There are three apprentice training facilities in the Local 24 region: Dayton, Cincinnati and Columbus (including South Point). Each of these state-of-the-art training centers prepares men and women for a successful career as a Sheet Metal Worker. Learn more about the SMW 24 apprenticeship program and how to become an apprentice.

The study noted construction workers who complete non-union apprenticeships do not fare as well. Their wages are more comparable to workers who only have high school diplomas. Union construction workers earn an average of $58,000, which is 46 percent higher than the median income of a non-union construction worker at $39,700.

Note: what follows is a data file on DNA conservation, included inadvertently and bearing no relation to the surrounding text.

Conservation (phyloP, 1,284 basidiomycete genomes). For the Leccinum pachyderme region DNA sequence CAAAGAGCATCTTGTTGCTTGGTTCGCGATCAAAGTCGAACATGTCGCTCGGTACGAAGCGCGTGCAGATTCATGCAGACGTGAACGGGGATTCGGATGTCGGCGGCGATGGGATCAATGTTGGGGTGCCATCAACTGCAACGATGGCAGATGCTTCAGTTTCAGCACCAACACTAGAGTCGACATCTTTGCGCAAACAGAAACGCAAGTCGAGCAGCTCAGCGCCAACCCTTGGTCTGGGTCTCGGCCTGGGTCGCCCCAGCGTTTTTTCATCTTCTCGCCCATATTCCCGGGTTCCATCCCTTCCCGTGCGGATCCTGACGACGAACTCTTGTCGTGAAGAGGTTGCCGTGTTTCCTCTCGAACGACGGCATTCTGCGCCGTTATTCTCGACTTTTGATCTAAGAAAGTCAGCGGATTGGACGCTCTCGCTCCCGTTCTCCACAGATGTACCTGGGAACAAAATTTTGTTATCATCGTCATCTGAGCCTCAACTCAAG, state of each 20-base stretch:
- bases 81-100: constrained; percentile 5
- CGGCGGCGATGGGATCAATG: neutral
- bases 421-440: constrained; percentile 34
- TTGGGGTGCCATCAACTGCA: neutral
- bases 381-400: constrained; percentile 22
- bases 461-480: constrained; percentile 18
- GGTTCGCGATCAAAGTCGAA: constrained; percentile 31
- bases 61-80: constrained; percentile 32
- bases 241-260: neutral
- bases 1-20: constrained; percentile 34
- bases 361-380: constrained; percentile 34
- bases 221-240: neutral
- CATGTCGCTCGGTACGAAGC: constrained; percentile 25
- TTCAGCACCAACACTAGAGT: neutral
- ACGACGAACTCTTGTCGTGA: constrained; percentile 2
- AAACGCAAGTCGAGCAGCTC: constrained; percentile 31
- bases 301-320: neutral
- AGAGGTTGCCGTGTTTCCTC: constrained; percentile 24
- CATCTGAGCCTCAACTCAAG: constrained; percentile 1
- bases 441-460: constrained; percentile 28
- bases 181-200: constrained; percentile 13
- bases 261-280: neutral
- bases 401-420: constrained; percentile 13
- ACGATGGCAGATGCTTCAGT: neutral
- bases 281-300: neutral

The gap is even greater when fringe benefits are considered. About 89 percent of union construction workers have private health insurance coverage, compared to just 55 percent of nonunion construction workers, according to the study.

Average incomes for workers with associate degrees and bachelor’s degrees range from $48,200 to $68,200, and private health insurance coverage ranges from 84 percent to 90 percent.

Click here to apply to the Sheet Metal Workers Local 24 registered apprenticeship program.

2022 Central Ohio Construction Forecast Strong

Unions need to grow to meet strong job demand

The 2022 forecast for construction work in Central Ohio looks strong, as the region will continue to be one of the nation’s hotbeds. 

Despite supply chain shortages and manpower issues, Columbus/Central Ohio Building and Construction Trades Council Executive Secretary-Treasurer Dorsey Hager is expecting a booming year.